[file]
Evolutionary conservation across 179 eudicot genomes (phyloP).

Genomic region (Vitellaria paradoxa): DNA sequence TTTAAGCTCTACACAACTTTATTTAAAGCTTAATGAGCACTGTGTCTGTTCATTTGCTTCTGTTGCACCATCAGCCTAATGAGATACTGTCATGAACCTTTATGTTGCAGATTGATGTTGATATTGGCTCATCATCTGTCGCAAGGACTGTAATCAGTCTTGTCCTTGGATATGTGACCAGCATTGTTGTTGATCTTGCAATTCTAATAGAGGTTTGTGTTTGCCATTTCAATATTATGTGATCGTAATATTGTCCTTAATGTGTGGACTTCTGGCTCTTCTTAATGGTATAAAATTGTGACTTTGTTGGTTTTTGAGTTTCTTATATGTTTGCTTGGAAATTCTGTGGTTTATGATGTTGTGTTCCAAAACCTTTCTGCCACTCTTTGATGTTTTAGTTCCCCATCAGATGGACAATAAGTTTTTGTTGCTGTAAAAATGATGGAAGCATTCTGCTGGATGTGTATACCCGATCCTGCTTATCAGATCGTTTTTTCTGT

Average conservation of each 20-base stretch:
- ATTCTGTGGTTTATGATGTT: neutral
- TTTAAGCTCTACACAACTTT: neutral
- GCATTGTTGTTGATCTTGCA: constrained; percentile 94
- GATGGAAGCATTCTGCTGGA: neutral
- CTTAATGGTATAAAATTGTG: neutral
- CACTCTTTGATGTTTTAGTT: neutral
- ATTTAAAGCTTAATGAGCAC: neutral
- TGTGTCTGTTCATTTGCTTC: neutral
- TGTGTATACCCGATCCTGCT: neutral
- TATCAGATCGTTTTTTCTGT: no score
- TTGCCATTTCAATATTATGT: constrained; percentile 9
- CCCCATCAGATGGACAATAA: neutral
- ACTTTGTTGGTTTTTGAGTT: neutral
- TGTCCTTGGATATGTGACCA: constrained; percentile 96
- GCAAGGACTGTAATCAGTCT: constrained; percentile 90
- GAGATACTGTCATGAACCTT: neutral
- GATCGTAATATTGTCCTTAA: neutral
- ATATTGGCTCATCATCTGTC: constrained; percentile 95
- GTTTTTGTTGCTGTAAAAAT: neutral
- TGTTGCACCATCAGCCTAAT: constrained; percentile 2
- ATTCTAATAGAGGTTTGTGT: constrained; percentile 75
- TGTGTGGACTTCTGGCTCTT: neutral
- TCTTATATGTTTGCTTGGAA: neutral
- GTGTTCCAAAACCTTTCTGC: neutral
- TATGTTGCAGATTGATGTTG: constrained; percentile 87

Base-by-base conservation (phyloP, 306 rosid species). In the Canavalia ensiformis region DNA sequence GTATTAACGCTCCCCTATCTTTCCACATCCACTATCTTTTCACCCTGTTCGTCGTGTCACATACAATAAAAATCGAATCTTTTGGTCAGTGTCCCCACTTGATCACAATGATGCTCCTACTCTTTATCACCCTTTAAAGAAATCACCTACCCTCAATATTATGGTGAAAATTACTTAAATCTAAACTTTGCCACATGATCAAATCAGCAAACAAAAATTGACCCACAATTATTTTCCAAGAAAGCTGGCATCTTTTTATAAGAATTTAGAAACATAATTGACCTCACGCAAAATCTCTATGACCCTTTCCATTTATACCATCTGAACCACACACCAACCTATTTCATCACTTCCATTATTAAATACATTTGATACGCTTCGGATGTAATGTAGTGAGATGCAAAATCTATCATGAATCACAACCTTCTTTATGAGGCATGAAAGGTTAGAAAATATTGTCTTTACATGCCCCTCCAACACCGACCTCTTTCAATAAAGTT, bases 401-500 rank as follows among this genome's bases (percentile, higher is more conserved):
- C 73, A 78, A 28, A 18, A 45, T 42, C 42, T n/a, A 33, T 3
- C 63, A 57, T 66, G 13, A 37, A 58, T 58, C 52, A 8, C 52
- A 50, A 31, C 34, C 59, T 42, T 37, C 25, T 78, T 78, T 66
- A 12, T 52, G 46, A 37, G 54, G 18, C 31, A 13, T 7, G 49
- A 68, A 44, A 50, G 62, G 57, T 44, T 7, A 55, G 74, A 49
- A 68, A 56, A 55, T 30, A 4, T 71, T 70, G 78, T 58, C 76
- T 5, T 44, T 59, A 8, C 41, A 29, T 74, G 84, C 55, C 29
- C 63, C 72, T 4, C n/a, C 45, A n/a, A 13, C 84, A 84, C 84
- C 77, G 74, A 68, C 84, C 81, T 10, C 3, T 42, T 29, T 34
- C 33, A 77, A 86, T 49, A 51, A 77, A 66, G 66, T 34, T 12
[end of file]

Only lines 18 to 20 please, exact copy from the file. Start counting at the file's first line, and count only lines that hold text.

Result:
- GCAAGGACTGTAATCAGTCT: constrained; percentile 90
- GAGATACTGTCATGAACCTT: neutral
- GATCGTAATATTGTCCTTAA: neutral